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Female lawmakers faced with 10% “ceiling” in Lower House

  • October 25, 2017
  • , Asahi , p. 39
  • JMH Translation

The Oct. 22 Lower House election set a a record for the percentage of female candidates, but the percentage of women who won seats was about the same as last time at about 10%. Japan’s ranking for the proportion of women in parliament is among the lowest. Is there a “ceiling” that prevents women from winning seats in the Lower House?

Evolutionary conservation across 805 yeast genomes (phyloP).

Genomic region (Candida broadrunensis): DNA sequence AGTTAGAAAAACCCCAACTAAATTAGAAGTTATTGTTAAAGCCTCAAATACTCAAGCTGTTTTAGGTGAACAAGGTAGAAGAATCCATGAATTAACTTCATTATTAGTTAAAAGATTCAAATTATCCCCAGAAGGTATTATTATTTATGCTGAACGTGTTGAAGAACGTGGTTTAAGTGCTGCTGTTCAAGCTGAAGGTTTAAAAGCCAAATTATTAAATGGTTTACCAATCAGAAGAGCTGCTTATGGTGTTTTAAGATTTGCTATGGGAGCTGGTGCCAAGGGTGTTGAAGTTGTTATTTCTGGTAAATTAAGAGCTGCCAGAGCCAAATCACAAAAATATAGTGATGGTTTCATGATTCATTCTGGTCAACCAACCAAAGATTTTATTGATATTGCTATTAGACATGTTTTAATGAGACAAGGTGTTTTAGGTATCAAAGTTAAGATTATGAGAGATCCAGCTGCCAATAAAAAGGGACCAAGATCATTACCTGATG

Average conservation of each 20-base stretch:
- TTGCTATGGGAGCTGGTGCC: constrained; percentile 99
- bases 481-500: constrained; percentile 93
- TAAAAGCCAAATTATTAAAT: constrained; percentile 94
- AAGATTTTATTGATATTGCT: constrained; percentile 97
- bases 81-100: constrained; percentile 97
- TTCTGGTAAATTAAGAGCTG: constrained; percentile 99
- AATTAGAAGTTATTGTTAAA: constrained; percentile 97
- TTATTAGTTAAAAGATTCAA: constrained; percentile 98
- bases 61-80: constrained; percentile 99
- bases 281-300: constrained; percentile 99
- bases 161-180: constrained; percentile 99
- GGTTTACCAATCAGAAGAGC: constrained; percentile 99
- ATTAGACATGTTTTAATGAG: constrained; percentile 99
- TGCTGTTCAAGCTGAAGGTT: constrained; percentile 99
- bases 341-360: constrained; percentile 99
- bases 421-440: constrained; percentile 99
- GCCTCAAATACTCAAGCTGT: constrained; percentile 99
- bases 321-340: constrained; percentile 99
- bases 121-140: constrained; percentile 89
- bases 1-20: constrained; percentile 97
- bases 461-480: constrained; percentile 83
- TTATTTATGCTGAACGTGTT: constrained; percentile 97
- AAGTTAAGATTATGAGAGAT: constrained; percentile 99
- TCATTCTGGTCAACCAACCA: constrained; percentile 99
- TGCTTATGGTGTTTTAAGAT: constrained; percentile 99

Women won 47 of the 465 seats in the Lower House in the latest election. That accounts for 10.1% of all members, a slight increase from the 9.3% recorded in the previous election. This would put Japan at about 160th out of 193 countries in a study of female representation in government conducted by Geneva-based Inter-Parliamentary Union (IPU). The low percentage is attributable to the small number of female candidates backed by the ruling bloc. The latest election set a record for the percentage of female candidates at 17.7%. But only 7.5% of Liberal Democratic Party candidates were women and they accounted for 7.7% of all successful candidates. (Abridged)

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